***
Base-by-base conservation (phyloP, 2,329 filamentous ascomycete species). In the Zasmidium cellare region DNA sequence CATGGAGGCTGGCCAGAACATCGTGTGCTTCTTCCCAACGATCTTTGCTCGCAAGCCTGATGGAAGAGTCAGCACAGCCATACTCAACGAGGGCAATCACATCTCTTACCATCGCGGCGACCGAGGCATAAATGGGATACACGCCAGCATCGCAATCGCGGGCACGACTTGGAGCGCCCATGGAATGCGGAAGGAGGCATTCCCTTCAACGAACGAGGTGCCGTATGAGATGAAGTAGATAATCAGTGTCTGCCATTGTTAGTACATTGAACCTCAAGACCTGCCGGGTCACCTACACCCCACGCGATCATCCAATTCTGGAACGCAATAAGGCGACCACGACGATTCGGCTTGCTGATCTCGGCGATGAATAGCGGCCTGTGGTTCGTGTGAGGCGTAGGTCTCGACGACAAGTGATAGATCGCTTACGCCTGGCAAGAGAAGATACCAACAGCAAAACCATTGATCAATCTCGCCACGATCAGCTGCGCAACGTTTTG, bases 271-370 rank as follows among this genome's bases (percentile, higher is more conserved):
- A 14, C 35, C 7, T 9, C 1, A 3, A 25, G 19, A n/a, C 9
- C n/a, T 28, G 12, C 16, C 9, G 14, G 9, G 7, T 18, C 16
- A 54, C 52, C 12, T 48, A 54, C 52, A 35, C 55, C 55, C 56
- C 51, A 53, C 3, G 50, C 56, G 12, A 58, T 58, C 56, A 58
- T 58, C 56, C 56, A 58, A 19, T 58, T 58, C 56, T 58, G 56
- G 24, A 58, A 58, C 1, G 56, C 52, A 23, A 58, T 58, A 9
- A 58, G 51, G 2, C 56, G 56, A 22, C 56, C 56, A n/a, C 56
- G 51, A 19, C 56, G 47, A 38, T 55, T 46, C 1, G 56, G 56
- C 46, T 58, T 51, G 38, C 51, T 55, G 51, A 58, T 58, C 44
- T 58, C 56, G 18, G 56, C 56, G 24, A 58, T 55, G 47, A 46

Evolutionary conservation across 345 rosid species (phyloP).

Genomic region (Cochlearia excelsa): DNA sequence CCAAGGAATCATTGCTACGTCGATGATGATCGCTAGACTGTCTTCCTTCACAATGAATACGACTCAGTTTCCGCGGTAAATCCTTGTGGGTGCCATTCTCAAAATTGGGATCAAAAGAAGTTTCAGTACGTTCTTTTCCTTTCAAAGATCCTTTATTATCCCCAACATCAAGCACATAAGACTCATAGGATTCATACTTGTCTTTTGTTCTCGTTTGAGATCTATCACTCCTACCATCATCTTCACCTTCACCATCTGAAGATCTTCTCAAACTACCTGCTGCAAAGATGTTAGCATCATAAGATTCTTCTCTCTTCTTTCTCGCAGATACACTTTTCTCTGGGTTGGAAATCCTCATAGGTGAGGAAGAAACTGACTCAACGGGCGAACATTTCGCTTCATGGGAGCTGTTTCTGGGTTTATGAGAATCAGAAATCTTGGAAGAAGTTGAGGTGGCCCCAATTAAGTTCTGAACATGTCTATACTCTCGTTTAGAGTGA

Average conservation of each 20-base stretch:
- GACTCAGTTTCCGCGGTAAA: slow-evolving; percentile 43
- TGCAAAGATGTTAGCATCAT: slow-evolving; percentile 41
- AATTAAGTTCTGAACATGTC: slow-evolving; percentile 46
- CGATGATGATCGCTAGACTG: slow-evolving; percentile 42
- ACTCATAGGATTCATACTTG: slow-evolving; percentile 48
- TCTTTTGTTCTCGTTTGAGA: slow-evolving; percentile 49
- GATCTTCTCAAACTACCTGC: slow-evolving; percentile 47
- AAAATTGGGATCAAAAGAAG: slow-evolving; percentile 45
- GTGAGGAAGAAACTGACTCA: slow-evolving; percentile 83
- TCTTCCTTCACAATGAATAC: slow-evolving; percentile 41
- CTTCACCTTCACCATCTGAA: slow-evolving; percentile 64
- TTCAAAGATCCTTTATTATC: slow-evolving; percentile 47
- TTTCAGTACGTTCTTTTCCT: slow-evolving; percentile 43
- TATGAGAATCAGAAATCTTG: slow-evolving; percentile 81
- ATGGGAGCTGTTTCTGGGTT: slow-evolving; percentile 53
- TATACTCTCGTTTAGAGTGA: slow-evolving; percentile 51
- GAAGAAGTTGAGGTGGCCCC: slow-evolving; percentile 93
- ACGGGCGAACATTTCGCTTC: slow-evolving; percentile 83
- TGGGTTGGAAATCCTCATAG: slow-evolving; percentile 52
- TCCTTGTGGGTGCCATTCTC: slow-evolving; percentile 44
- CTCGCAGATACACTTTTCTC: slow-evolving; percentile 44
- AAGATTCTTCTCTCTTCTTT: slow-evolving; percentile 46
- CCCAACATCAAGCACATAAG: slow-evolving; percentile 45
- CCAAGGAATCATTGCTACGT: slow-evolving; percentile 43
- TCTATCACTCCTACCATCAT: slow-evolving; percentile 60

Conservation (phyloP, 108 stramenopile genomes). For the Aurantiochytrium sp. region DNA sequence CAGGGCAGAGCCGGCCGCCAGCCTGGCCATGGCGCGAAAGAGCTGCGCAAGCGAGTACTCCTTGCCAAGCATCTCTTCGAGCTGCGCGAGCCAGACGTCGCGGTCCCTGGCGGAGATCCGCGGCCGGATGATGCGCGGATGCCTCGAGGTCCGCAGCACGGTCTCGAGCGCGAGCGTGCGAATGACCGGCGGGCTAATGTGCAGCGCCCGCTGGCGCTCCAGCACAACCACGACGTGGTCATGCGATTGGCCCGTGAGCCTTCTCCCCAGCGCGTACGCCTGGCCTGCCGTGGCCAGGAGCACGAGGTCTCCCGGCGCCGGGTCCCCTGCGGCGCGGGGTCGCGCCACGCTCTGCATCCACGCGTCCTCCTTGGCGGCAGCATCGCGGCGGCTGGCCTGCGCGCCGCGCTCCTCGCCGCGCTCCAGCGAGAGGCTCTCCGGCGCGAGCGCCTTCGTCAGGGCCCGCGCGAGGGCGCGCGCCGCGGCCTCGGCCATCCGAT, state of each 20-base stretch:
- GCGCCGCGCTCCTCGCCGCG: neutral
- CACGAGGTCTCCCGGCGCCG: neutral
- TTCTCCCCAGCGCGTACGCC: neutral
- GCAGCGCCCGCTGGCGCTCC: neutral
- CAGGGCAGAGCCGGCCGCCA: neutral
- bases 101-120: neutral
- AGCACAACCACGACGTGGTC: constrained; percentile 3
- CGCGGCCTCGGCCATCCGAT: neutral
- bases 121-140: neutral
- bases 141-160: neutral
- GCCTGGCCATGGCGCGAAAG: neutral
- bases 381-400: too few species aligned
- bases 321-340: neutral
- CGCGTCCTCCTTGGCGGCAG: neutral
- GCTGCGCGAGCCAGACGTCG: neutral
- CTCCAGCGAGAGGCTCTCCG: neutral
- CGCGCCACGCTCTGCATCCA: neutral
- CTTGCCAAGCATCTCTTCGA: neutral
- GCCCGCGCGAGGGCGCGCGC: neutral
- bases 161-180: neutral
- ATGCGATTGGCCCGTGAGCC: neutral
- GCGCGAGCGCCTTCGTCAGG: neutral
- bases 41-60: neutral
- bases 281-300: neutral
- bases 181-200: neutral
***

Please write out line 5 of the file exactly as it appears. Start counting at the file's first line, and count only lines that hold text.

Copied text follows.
- C 51, A 53, C 3, G 50, C 56, G 12, A 58, T 58, C 56, A 58